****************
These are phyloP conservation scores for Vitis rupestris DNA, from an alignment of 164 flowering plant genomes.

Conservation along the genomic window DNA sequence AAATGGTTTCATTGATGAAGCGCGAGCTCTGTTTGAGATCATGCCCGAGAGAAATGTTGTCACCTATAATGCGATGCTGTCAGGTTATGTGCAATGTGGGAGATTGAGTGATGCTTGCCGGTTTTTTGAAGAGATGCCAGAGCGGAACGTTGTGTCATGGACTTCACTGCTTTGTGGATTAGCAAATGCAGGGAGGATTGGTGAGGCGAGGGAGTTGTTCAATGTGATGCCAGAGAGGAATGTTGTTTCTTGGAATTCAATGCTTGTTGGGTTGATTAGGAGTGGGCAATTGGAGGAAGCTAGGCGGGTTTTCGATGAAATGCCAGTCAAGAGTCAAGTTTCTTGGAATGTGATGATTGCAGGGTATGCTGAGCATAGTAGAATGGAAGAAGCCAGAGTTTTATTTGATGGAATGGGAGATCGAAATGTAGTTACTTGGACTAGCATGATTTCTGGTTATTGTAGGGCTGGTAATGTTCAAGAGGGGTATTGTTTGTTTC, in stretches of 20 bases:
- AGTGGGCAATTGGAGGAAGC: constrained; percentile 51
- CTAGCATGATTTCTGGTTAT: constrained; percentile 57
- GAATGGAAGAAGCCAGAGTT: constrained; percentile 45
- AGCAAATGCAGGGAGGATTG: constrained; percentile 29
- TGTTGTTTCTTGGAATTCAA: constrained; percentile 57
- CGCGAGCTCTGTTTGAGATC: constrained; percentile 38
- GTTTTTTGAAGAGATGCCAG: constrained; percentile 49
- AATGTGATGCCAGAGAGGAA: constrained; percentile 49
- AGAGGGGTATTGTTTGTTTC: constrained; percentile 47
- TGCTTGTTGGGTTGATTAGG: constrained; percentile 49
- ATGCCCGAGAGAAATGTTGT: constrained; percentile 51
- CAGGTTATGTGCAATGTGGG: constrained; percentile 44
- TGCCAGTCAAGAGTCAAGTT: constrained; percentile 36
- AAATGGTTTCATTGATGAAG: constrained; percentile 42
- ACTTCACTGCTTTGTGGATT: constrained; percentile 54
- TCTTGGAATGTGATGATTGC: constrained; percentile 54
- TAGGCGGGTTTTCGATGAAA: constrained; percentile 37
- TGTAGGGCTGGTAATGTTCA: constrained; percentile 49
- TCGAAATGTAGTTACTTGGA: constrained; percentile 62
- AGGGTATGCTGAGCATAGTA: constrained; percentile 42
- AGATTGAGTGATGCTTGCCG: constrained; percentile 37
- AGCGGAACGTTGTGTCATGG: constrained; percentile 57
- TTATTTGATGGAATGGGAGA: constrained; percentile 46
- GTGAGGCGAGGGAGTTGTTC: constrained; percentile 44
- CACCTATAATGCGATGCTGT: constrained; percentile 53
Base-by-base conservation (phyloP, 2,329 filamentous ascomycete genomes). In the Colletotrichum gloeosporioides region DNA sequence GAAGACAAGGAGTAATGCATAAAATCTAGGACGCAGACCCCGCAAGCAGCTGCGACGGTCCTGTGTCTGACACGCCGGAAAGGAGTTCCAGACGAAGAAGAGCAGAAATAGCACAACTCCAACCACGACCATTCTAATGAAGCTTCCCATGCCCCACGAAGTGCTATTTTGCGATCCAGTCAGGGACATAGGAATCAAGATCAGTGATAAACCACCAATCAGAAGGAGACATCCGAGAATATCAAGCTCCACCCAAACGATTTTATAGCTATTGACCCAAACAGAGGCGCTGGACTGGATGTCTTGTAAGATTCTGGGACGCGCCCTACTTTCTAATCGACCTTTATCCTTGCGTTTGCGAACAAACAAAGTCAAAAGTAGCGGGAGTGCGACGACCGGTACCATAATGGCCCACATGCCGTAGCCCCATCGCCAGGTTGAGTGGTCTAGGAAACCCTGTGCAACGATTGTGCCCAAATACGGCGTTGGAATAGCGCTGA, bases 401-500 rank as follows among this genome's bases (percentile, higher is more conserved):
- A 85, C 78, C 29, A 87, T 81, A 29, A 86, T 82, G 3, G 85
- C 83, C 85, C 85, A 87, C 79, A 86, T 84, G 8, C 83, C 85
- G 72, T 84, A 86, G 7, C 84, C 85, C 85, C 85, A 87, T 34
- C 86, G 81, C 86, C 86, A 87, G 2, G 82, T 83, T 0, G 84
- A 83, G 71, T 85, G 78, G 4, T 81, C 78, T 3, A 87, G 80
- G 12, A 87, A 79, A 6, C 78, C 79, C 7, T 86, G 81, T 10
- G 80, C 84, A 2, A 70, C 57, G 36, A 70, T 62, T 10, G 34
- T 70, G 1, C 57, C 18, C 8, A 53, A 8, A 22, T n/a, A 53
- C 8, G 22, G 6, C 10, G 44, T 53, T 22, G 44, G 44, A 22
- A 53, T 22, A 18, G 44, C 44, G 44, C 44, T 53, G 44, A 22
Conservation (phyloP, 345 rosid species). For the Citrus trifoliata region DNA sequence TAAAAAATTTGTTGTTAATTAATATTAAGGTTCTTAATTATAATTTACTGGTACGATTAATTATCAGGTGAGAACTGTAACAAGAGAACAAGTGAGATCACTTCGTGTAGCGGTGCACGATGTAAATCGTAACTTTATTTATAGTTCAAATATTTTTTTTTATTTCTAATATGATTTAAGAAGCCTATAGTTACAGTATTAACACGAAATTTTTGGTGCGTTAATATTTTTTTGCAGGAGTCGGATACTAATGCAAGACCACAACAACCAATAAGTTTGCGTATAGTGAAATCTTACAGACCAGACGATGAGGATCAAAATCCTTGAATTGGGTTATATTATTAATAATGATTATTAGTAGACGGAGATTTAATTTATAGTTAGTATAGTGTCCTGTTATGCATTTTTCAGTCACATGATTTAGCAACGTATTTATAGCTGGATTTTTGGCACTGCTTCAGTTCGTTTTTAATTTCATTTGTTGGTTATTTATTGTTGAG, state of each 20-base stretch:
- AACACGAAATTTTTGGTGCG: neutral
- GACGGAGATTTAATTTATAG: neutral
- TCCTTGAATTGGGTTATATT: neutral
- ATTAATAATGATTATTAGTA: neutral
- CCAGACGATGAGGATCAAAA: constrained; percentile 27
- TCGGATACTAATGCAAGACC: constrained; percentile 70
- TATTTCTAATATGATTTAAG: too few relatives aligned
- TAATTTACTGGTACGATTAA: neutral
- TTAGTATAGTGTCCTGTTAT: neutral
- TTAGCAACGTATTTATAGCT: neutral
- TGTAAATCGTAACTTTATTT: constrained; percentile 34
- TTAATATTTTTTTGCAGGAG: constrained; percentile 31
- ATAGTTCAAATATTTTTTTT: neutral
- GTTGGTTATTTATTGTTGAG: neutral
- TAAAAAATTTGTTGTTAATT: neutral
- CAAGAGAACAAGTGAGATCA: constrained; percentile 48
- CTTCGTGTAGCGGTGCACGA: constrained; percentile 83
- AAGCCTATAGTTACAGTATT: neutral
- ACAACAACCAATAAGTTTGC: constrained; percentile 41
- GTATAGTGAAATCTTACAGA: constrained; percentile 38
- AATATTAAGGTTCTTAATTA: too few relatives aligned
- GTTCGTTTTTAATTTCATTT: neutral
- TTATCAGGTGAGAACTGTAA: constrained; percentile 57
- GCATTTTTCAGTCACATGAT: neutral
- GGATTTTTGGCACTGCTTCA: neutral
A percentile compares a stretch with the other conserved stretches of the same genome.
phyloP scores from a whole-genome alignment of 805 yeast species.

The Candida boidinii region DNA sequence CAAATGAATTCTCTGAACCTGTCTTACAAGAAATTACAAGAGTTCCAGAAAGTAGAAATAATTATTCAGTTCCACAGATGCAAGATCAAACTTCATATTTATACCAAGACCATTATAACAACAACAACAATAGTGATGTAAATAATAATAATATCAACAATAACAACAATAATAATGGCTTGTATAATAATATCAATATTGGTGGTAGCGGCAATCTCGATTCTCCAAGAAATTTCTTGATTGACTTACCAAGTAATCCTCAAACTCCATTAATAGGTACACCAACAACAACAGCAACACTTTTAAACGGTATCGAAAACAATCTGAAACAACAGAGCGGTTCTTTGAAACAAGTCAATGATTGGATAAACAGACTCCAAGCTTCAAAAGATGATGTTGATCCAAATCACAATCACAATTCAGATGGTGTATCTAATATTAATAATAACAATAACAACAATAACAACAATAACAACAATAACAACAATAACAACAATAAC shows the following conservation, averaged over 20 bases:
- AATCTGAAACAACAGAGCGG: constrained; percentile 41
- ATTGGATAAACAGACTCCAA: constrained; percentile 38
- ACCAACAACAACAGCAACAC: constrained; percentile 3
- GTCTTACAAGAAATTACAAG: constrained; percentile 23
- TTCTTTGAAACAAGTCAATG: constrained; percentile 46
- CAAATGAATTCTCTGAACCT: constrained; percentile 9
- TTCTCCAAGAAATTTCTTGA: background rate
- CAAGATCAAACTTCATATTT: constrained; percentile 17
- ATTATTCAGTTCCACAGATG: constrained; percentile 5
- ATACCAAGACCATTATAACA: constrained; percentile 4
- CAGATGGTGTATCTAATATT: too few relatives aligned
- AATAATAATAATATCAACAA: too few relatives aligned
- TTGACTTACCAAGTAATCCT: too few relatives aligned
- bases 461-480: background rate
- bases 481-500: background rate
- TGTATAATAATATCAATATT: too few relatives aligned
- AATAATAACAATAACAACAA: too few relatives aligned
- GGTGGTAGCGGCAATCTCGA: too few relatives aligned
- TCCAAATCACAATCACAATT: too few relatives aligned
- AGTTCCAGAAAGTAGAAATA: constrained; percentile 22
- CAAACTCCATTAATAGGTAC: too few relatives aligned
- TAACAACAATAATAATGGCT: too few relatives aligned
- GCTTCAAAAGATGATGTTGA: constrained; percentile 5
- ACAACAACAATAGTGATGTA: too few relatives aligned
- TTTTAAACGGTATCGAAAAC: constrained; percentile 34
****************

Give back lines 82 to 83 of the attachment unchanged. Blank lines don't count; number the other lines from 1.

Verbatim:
- bases 481-500: background rate
- TGTATAATAATATCAATATT: too few relatives aligned